The storm, despite weakening, continued to produce scattered showers for the area and heavy rain inland, and even had an eye-like feature earlier today before moving onshore near western Long Island. As I mentioned 2 days ago, it got cold enough this morning in the mountains of West Virginia that snow fell in these places, and there are even some reports of possible accumulations there.
The worst of the storm is over for most of the area, except for eastern Connecticut which will be seeing heavy rain tomorrow, up to 3/4 inch as the storm's heavy rain pushes northwest from SE Massachusetts through central New York and northeast of that line, and drier weather will return and stay for the next week.
Most of the area will be seeing cloudy skies tomorrow with a few showers, with moderate rain for eastern Connecticut. High temperatures will be in the upper 50s to lower 60s inland, and the lower to mid 60s for the rest of the area.
Thursday And Beyond: Dry, But Temperatures Uncertain
As the storm intensifies while moving away into Canada, skies will clear on Thursday, leading to warmer temperatures in the mid to upper 60s for most of the area. Some lower 70s are possible in the immediate NYC area.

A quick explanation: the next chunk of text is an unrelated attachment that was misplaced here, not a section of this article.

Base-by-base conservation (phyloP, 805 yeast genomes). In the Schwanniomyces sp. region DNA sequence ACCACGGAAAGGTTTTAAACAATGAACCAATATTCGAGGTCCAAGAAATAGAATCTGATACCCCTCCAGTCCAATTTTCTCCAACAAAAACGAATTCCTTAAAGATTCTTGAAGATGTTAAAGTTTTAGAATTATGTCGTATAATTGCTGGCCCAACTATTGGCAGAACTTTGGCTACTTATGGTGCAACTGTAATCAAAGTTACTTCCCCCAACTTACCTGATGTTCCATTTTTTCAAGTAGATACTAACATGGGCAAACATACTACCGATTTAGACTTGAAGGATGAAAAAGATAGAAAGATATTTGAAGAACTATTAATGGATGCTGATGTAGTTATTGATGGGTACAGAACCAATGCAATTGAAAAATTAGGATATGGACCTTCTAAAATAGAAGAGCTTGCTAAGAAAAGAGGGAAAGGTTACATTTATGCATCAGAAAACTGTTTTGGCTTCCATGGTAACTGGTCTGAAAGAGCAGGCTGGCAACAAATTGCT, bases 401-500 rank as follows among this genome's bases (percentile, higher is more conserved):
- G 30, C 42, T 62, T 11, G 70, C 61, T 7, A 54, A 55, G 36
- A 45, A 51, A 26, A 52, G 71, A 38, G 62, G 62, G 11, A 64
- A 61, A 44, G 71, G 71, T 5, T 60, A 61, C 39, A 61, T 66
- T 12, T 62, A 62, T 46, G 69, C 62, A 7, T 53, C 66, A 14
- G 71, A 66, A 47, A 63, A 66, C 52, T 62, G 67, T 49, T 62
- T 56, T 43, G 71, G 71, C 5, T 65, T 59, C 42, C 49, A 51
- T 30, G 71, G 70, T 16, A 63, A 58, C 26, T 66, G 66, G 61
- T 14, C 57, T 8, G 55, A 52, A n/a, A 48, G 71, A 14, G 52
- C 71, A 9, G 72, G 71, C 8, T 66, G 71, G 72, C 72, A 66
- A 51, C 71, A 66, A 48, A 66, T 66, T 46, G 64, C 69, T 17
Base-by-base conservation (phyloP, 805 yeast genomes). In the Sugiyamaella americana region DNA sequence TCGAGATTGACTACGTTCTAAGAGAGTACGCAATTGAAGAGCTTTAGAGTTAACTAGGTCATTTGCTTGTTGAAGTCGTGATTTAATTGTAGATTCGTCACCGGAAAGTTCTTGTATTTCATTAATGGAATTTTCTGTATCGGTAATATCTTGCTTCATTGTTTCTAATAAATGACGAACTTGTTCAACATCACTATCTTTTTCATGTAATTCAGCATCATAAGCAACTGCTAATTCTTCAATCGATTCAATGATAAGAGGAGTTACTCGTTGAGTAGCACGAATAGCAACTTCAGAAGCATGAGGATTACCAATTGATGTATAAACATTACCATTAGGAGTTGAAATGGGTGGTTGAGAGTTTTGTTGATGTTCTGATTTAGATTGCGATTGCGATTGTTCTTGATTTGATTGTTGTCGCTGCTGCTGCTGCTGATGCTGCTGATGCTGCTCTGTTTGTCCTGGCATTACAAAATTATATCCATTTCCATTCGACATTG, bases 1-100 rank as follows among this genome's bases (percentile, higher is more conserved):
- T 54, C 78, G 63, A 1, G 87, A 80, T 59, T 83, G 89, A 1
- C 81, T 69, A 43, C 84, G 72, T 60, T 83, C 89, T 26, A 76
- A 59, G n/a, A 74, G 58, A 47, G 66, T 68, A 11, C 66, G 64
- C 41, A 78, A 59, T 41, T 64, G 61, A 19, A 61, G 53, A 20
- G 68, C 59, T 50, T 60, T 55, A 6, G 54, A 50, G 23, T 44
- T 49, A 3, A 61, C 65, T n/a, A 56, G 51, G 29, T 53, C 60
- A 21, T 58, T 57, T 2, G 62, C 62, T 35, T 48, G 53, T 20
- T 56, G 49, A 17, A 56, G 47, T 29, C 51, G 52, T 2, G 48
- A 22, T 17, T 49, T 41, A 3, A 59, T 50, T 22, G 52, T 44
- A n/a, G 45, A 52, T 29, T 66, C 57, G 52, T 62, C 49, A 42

The models yesterday showed a strong trough moving into the Northeast. Today's models, however, now show the area staying with mild temperatures through Saturday. This, however, does not mean that no cool down is expected for this time range. The models are having a hard time handling the trough, with varying solutions on the small details such as how far south it expands, but what is certain is that a trough will move into the Northeast. The NYC area happens to be in the southern edge of the trough, and any slight shift could make the forecast warmer or colder by several degrees.
For today's update, I went warmer with Friday, expecting lower to mid 70s for NYC, but Saturday night to Sunday are expected to be the coolest days. While there is relatively low-moderate confidence on the forecast for that time range at this time, I went with lows in the upper 30s inland and lower-upper 40s in the immediate NYC area and highs in the upper 50s to mid 60s, but note that these numbers are subject to change.
For early-mid next week, it appears that we may be seeing a warm up, with highs potentially well into the 70s according to a few models, but especially with the models' poor performance lately, there is low confidence on this time frame. Stay tuned for more details on this time frame.